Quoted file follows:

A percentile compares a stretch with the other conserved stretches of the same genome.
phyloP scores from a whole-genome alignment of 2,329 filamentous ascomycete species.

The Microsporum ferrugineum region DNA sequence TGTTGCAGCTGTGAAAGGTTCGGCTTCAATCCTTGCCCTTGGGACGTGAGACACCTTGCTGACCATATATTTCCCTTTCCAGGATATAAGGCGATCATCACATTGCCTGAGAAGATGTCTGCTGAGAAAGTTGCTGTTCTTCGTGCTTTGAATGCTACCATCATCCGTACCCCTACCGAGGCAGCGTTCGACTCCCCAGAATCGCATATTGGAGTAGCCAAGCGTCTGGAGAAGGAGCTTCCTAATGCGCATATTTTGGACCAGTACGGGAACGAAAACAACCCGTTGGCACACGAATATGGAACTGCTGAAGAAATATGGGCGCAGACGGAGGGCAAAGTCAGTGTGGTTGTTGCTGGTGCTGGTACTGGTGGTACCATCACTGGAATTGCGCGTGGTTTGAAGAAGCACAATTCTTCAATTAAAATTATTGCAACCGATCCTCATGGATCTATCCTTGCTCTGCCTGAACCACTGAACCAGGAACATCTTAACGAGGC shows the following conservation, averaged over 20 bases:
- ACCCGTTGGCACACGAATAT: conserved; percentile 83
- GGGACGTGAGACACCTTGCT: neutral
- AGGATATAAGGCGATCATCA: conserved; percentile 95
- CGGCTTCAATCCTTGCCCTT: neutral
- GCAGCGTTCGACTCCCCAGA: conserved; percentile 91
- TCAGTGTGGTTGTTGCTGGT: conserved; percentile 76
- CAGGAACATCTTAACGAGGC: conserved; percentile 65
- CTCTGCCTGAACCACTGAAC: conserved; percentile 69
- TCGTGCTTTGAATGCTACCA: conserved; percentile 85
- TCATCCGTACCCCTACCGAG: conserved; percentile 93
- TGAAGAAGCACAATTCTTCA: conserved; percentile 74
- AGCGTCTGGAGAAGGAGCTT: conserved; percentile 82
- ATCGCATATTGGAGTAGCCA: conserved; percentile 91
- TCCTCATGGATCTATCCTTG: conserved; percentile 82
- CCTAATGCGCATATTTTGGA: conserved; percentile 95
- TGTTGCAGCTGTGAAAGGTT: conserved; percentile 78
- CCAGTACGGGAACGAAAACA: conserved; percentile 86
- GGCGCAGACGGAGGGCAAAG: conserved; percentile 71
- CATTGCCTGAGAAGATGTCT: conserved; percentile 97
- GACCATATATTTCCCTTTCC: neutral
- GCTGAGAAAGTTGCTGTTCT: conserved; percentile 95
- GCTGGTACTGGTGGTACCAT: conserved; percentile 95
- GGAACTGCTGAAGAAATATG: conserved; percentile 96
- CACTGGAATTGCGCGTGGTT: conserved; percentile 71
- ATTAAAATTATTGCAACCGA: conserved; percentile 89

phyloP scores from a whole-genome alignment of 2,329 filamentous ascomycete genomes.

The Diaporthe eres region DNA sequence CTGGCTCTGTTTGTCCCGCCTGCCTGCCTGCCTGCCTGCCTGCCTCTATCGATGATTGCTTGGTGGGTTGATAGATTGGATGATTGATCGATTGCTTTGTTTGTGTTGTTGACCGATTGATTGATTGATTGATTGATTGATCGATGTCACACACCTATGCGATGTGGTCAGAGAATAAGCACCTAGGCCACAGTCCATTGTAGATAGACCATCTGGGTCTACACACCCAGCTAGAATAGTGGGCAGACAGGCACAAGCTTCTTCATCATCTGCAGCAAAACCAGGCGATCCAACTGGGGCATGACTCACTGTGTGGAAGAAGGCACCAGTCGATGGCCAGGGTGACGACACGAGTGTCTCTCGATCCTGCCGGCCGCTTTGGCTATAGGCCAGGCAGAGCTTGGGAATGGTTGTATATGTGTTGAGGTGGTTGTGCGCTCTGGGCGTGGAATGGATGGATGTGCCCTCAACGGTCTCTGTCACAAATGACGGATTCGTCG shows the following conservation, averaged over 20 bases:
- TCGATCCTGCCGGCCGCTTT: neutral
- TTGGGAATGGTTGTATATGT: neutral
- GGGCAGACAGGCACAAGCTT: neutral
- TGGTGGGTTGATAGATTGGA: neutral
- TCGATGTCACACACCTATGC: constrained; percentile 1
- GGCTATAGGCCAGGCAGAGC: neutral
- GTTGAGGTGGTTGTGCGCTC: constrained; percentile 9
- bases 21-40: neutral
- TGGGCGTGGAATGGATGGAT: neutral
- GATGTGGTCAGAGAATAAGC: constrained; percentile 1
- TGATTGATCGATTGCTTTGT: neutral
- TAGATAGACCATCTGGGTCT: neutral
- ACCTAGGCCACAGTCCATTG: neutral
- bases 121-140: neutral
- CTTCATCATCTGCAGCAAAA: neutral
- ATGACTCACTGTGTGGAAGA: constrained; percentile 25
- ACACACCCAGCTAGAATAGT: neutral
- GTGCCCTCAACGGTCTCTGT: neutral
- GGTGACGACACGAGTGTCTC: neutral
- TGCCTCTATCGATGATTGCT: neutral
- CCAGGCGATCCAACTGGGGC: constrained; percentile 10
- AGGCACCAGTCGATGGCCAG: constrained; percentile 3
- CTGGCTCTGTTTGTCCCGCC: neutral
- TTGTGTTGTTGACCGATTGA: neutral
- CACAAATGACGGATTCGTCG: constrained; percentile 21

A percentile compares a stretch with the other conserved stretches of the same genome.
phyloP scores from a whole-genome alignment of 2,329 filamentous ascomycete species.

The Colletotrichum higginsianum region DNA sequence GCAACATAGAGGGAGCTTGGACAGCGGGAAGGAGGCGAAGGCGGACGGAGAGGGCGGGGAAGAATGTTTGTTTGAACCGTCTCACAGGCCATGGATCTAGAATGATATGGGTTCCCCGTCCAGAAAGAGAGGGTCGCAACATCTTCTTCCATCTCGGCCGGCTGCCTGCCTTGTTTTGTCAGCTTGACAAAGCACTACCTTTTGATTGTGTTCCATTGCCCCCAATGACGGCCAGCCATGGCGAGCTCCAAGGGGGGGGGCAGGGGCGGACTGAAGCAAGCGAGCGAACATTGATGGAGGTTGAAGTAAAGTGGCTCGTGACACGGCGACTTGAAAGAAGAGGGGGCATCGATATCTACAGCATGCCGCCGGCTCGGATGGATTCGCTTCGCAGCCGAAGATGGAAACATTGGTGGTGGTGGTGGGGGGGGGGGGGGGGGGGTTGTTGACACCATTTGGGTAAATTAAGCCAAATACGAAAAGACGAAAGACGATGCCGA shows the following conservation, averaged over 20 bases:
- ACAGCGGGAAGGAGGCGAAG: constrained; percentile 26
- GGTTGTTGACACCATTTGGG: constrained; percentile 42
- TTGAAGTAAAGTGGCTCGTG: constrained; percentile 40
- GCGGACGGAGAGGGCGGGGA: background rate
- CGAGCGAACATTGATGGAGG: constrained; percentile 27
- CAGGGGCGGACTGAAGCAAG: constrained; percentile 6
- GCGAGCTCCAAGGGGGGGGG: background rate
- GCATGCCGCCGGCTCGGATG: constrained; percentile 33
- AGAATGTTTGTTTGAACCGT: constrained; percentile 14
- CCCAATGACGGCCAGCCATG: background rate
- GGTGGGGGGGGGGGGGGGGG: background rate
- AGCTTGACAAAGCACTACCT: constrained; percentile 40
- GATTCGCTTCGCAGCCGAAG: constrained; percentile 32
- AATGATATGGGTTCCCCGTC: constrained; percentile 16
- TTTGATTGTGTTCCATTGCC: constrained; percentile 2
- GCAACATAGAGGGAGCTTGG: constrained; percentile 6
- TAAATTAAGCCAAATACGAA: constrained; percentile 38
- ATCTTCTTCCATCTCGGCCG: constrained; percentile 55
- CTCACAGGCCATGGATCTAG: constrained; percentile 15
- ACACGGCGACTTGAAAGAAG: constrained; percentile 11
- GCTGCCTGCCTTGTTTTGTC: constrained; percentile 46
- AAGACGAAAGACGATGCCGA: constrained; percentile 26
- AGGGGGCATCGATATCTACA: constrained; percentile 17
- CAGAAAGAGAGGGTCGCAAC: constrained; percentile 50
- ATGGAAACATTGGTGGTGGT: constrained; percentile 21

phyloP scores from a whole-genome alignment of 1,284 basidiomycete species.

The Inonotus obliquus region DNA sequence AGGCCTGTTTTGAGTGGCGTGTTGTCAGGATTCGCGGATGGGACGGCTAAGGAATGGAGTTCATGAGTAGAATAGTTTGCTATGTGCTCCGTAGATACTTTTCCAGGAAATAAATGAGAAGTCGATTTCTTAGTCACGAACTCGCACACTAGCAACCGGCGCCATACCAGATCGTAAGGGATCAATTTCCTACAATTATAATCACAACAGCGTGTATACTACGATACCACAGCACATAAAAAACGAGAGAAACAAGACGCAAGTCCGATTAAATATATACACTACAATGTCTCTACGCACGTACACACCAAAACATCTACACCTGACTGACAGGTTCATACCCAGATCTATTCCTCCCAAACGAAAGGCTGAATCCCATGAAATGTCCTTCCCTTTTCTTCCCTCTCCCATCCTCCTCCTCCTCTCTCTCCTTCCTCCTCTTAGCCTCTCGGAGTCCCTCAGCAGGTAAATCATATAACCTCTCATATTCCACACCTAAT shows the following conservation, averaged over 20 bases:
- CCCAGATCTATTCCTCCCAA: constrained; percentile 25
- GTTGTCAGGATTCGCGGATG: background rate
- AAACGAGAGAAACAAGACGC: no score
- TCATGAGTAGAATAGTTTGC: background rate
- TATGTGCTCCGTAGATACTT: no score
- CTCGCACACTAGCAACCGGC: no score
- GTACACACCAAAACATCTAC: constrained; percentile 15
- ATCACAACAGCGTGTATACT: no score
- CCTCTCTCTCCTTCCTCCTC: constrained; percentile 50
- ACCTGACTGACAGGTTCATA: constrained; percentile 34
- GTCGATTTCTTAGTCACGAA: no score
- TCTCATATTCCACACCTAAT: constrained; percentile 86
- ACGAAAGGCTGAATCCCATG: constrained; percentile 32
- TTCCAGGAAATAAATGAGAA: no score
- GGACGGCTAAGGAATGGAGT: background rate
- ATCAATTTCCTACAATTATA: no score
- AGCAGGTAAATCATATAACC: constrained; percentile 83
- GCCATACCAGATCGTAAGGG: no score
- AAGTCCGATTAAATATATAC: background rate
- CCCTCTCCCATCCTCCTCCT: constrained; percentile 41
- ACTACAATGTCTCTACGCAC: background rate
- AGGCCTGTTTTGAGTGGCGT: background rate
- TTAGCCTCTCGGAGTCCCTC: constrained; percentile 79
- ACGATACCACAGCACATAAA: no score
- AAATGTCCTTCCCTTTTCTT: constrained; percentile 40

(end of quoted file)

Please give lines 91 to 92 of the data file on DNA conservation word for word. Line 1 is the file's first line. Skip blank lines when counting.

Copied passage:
- CTCGCACACTAGCAACCGGC: no score
- GTACACACCAAAACATCTAC: constrained; percentile 15